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Writers Guild Strike Authorization Vote Breaks Records, as 98% Say ‘Yes’

Writers Guild of America West
WGA Strike Writers Guild
Michael Buckner/Variety

The vote is in, and members of the Writers Guild of America are very, very strongly in favor of going on strike if satisfactory terms are not negotiated by May 1, when their current contract expires.

As voting on the strike authorization closed this afternoon, a record 97.85% of respondents said “Yes” to a work stoppage. Additionally, a record 78.79% of eligible WGA members (9,218 members) participated in the vote.

A simple “Yes” vote grants authority for the Board and Council to call the strike, but an overwhelming majority is desired in order to send a strong message to the Alliance of Motion Picture and Television Producers — which represents the nine largest studios in Hollywood — that the WGA membership is united in its agenda.

The stronger the support for a strike, the more leverage the WGA has when heading back to the negotiations table. With the strike authorization vote in, negotiations between both sides are expected to begin in earnest.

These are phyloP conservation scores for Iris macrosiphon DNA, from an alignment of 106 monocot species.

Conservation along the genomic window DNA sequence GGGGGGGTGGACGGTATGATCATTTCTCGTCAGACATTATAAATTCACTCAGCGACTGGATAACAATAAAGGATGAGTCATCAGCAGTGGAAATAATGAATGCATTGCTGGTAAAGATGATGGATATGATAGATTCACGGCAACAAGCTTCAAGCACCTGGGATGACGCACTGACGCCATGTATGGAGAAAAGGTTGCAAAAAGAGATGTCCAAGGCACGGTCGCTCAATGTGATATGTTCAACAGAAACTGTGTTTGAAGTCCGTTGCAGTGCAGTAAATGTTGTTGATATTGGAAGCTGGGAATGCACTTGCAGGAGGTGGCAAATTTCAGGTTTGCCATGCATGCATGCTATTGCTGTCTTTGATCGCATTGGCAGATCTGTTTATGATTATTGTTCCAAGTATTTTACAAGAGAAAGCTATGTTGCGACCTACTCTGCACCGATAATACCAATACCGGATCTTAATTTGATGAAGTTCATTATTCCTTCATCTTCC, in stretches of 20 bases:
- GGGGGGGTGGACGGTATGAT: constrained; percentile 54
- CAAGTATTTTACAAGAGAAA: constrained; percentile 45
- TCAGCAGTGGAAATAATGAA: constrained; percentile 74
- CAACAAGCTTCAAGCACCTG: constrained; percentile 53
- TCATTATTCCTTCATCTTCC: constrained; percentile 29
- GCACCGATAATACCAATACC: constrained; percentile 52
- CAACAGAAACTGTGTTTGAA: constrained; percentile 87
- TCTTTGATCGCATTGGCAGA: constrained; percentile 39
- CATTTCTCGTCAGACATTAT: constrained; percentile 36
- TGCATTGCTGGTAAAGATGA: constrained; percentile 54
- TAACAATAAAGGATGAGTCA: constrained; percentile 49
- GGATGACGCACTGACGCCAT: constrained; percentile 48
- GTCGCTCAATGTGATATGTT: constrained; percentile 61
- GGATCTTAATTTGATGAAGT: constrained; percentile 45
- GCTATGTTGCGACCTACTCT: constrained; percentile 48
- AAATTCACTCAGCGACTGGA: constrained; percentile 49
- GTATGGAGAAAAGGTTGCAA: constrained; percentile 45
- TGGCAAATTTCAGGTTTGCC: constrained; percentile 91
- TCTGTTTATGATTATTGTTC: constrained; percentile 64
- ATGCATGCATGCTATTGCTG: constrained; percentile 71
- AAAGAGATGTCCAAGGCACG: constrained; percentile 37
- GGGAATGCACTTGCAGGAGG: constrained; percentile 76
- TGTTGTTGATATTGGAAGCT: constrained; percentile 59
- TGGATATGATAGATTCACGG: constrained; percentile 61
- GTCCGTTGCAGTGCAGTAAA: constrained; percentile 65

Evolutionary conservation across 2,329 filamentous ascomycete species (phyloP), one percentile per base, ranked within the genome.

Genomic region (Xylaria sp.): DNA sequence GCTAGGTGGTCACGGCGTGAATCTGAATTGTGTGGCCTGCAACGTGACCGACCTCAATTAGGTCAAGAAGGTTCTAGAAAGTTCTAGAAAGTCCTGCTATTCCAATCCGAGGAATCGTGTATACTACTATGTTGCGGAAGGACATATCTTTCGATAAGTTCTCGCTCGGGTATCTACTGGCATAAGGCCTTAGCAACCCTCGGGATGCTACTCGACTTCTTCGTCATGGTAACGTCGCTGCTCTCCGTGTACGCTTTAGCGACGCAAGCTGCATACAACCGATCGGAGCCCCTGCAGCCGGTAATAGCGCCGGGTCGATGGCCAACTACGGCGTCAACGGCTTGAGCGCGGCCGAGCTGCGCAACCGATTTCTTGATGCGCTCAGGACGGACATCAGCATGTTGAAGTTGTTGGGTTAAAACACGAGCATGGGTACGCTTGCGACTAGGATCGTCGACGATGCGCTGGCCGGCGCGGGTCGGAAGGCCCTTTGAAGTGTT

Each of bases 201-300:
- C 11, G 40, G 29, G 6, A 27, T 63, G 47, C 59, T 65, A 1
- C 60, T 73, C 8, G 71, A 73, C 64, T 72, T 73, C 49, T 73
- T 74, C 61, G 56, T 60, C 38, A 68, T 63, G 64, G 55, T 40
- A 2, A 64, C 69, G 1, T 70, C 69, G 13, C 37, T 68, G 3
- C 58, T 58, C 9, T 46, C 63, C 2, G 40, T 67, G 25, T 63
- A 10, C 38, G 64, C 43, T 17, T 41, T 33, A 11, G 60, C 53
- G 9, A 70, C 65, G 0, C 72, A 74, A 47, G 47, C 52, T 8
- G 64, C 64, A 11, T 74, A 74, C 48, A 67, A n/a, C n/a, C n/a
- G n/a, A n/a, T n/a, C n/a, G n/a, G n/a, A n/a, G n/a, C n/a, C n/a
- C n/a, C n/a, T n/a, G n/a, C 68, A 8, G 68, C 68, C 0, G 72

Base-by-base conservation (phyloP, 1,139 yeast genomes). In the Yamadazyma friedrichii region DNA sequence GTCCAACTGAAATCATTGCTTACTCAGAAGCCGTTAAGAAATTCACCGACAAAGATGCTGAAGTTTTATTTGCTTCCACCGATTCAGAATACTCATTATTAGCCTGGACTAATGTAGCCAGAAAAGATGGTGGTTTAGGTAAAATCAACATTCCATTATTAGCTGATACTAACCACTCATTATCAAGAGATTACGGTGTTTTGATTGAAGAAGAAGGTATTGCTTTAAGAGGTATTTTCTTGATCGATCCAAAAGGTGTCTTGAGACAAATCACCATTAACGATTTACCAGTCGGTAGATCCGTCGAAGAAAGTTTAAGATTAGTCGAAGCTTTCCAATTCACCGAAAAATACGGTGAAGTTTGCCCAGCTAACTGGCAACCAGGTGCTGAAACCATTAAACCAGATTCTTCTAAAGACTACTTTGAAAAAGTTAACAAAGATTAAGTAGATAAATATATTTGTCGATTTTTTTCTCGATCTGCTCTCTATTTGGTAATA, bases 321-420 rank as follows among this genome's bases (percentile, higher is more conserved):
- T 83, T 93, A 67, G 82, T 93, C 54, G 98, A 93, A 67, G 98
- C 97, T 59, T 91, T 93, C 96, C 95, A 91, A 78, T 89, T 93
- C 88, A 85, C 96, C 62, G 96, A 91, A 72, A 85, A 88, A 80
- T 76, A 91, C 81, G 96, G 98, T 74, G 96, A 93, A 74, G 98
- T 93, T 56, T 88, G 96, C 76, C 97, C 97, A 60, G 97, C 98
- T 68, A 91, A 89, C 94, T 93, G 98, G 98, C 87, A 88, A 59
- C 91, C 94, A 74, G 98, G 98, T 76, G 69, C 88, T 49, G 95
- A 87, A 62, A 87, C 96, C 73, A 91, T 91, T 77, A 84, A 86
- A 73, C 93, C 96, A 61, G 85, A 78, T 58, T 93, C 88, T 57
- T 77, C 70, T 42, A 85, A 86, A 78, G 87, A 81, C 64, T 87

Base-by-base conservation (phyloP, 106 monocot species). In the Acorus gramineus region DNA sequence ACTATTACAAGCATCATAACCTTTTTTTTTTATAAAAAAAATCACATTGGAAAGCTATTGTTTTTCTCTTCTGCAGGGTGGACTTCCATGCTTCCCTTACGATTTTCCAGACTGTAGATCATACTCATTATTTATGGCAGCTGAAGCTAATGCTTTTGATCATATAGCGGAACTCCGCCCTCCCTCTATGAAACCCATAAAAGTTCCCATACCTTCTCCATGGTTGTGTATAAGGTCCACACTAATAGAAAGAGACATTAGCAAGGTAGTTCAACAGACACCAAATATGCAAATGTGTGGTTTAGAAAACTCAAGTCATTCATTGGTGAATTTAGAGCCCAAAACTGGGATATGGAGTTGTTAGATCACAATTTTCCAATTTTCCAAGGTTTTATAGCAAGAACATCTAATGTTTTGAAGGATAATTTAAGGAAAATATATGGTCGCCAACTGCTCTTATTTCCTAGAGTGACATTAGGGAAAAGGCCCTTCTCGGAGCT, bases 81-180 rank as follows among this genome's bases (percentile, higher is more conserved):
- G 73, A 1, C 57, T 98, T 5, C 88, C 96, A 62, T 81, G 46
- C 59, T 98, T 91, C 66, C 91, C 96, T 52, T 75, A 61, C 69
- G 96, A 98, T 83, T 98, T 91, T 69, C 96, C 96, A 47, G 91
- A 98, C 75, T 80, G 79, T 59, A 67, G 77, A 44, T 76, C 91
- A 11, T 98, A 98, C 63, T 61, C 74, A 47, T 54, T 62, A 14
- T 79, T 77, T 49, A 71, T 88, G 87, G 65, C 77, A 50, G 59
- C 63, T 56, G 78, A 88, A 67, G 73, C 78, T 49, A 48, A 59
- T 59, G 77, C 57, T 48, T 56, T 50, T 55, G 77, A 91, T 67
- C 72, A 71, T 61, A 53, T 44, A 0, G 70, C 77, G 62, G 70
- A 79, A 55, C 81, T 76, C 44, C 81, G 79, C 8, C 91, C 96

Previously, SAVs were supported by a 90 percent “Yes” vote in 2007 and a 96 percent “Yes” vote in 2017. The former work stoppage, which lasted 100 days and came at midseason, resulted in, among other things, truncated seasons for shows such as 30 Rock, The Big Bang Theory, Brothers & Sisters, three CSIs, Desperate Housewives, Grey’s Anatomy, Heroes, How I Met Your Mother, Lost, NCIS, The Office, Scrubs and Two and a Half Men — to name just a few of the ones that wound up producing half or less of their seasons.

According to the WGA, more writers work at the MBA minimum now than a decade ago. Between 2013 and 2014, only 33 percent of all TV series writers were paid the minimum. But in the nearly 10 years since, that number has jumped to 50 percent. Lower weekly pay of the writers and producers represented was also cited as being down four percent throughout the last decade. When accounting for inflation, that decline leaps to a staggering 23 percent.

Some of the Board and Council’s demands include increased residuals for reuse markets, the reduction of “mini writers rooms” that greatly diminish the size of TV writing staffs, increased contributions to pension plans and health funds, and standardized compensation and residual terms for features released either theatrically or via streaming. In addition: enacted measures to combat discrimination and harassment and promote pay equity, and a strengthened regulation of options and exclusivity in television writer employment contracts.

In anticipation of a possible strike, some shows (including NBC’s Quantum Leap and La Brea) rolled production on the current season right into the next, so as to bank episodes to offset any lull in output.

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